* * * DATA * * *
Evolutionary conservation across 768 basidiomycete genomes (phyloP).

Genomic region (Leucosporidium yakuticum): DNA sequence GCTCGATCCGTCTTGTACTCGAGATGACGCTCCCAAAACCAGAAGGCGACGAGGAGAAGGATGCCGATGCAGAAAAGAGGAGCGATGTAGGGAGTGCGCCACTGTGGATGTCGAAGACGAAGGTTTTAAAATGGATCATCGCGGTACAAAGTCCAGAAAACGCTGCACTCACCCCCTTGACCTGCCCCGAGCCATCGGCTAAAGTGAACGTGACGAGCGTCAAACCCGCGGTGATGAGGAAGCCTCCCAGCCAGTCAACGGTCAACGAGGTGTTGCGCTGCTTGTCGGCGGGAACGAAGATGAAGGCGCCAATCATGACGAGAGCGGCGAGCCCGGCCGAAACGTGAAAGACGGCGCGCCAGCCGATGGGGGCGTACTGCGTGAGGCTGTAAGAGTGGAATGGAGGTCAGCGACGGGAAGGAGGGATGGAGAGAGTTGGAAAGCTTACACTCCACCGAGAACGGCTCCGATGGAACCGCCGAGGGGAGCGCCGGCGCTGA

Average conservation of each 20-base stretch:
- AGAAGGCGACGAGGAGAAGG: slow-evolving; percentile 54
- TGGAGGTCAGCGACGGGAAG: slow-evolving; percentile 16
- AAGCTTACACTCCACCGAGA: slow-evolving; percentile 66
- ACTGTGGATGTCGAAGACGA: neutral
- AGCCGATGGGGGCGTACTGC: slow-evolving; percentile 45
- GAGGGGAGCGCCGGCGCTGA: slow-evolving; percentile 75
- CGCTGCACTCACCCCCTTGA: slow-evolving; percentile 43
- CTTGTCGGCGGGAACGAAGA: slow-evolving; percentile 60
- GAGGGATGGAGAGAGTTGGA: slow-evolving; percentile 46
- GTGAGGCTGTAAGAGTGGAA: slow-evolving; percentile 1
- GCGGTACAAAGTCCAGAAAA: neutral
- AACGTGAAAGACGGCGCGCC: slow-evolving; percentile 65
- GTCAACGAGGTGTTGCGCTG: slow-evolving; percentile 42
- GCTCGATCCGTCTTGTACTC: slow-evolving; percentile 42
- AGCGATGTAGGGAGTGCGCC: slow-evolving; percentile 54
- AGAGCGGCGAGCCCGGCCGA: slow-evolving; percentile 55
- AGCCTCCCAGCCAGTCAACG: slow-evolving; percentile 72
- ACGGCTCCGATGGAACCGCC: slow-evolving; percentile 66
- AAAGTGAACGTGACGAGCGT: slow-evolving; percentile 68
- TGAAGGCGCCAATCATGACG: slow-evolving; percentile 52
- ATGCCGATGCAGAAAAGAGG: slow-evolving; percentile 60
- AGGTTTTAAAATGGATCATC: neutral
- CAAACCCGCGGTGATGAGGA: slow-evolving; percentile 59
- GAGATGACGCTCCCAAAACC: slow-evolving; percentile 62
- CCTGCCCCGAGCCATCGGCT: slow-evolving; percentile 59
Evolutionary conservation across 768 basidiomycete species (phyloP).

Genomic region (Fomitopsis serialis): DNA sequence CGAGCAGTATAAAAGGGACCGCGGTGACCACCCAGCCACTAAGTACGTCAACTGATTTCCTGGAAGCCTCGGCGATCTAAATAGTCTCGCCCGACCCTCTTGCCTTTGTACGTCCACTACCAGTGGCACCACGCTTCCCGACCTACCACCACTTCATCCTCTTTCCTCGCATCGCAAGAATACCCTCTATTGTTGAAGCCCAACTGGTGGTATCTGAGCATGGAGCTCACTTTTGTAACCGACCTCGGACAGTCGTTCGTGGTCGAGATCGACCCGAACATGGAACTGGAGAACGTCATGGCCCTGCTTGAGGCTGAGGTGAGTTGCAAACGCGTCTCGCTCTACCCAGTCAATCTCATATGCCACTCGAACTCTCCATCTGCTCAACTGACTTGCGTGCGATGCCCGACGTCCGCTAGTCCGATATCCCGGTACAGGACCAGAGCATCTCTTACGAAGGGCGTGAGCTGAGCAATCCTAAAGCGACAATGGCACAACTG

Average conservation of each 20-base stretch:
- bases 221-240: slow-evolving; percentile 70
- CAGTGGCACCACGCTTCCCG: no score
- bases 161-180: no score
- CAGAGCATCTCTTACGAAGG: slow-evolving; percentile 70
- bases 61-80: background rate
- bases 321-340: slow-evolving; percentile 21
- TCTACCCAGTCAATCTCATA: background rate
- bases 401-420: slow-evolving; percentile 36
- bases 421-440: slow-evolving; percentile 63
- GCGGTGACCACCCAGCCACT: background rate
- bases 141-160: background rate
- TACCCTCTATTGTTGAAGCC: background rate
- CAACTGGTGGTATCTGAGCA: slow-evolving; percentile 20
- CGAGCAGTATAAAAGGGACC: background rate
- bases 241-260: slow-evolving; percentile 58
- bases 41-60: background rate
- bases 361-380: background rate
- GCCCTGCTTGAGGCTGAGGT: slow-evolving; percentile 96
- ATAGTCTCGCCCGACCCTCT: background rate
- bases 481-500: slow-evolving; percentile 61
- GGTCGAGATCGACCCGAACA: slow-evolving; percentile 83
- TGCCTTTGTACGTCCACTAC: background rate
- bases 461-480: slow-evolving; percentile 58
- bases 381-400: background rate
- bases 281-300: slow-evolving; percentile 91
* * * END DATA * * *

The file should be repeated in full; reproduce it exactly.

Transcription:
Evolutionary conservation across 768 basidiomycete genomes (phyloP).

Genomic region (Leucosporidium yakuticum): DNA sequence GCTCGATCCGTCTTGTACTCGAGATGACGCTCCCAAAACCAGAAGGCGACGAGGAGAAGGATGCCGATGCAGAAAAGAGGAGCGATGTAGGGAGTGCGCCACTGTGGATGTCGAAGACGAAGGTTTTAAAATGGATCATCGCGGTACAAAGTCCAGAAAACGCTGCACTCACCCCCTTGACCTGCCCCGAGCCATCGGCTAAAGTGAACGTGACGAGCGTCAAACCCGCGGTGATGAGGAAGCCTCCCAGCCAGTCAACGGTCAACGAGGTGTTGCGCTGCTTGTCGGCGGGAACGAAGATGAAGGCGCCAATCATGACGAGAGCGGCGAGCCCGGCCGAAACGTGAAAGACGGCGCGCCAGCCGATGGGGGCGTACTGCGTGAGGCTGTAAGAGTGGAATGGAGGTCAGCGACGGGAAGGAGGGATGGAGAGAGTTGGAAAGCTTACACTCCACCGAGAACGGCTCCGATGGAACCGCCGAGGGGAGCGCCGGCGCTGA

Average conservation of each 20-base stretch:
- AGAAGGCGACGAGGAGAAGG: slow-evolving; percentile 54
- TGGAGGTCAGCGACGGGAAG: slow-evolving; percentile 16
- AAGCTTACACTCCACCGAGA: slow-evolving; percentile 66
- ACTGTGGATGTCGAAGACGA: neutral
- AGCCGATGGGGGCGTACTGC: slow-evolving; percentile 45
- GAGGGGAGCGCCGGCGCTGA: slow-evolving; percentile 75
- CGCTGCACTCACCCCCTTGA: slow-evolving; percentile 43
- CTTGTCGGCGGGAACGAAGA: slow-evolving; percentile 60
- GAGGGATGGAGAGAGTTGGA: slow-evolving; percentile 46
- GTGAGGCTGTAAGAGTGGAA: slow-evolving; percentile 1
- GCGGTACAAAGTCCAGAAAA: neutral
- AACGTGAAAGACGGCGCGCC: slow-evolving; percentile 65
- GTCAACGAGGTGTTGCGCTG: slow-evolving; percentile 42
- GCTCGATCCGTCTTGTACTC: slow-evolving; percentile 42
- AGCGATGTAGGGAGTGCGCC: slow-evolving; percentile 54
- AGAGCGGCGAGCCCGGCCGA: slow-evolving; percentile 55
- AGCCTCCCAGCCAGTCAACG: slow-evolving; percentile 72
- ACGGCTCCGATGGAACCGCC: slow-evolving; percentile 66
- AAAGTGAACGTGACGAGCGT: slow-evolving; percentile 68
- TGAAGGCGCCAATCATGACG: slow-evolving; percentile 52
- ATGCCGATGCAGAAAAGAGG: slow-evolving; percentile 60
- AGGTTTTAAAATGGATCATC: neutral
- CAAACCCGCGGTGATGAGGA: slow-evolving; percentile 59
- GAGATGACGCTCCCAAAACC: slow-evolving; percentile 62
- CCTGCCCCGAGCCATCGGCT: slow-evolving; percentile 59
Evolutionary conservation across 768 basidiomycete species (phyloP).

Genomic region (Fomitopsis serialis): DNA sequence CGAGCAGTATAAAAGGGACCGCGGTGACCACCCAGCCACTAAGTACGTCAACTGATTTCCTGGAAGCCTCGGCGATCTAAATAGTCTCGCCCGACCCTCTTGCCTTTGTACGTCCACTACCAGTGGCACCACGCTTCCCGACCTACCACCACTTCATCCTCTTTCCTCGCATCGCAAGAATACCCTCTATTGTTGAAGCCCAACTGGTGGTATCTGAGCATGGAGCTCACTTTTGTAACCGACCTCGGACAGTCGTTCGTGGTCGAGATCGACCCGAACATGGAACTGGAGAACGTCATGGCCCTGCTTGAGGCTGAGGTGAGTTGCAAACGCGTCTCGCTCTACCCAGTCAATCTCATATGCCACTCGAACTCTCCATCTGCTCAACTGACTTGCGTGCGATGCCCGACGTCCGCTAGTCCGATATCCCGGTACAGGACCAGAGCATCTCTTACGAAGGGCGTGAGCTGAGCAATCCTAAAGCGACAATGGCACAACTG

Average conservation of each 20-base stretch:
- bases 221-240: slow-evolving; percentile 70
- CAGTGGCACCACGCTTCCCG: no score
- bases 161-180: no score
- CAGAGCATCTCTTACGAAGG: slow-evolving; percentile 70
- bases 61-80: background rate
- bases 321-340: slow-evolving; percentile 21
- TCTACCCAGTCAATCTCATA: background rate
- bases 401-420: slow-evolving; percentile 36
- bases 421-440: slow-evolving; percentile 63
- GCGGTGACCACCCAGCCACT: background rate
- bases 141-160: background rate
- TACCCTCTATTGTTGAAGCC: background rate
- CAACTGGTGGTATCTGAGCA: slow-evolving; percentile 20
- CGAGCAGTATAAAAGGGACC: background rate
- bases 241-260: slow-evolving; percentile 58
- bases 41-60: background rate
- bases 361-380: background rate
- GCCCTGCTTGAGGCTGAGGT: slow-evolving; percentile 96
- ATAGTCTCGCCCGACCCTCT: background rate
- bases 481-500: slow-evolving; percentile 61
- GGTCGAGATCGACCCGAACA: slow-evolving; percentile 83
- TGCCTTTGTACGTCCACTAC: background rate
- bases 461-480: slow-evolving; percentile 58
- bases 381-400: background rate
- bases 281-300: slow-evolving; percentile 91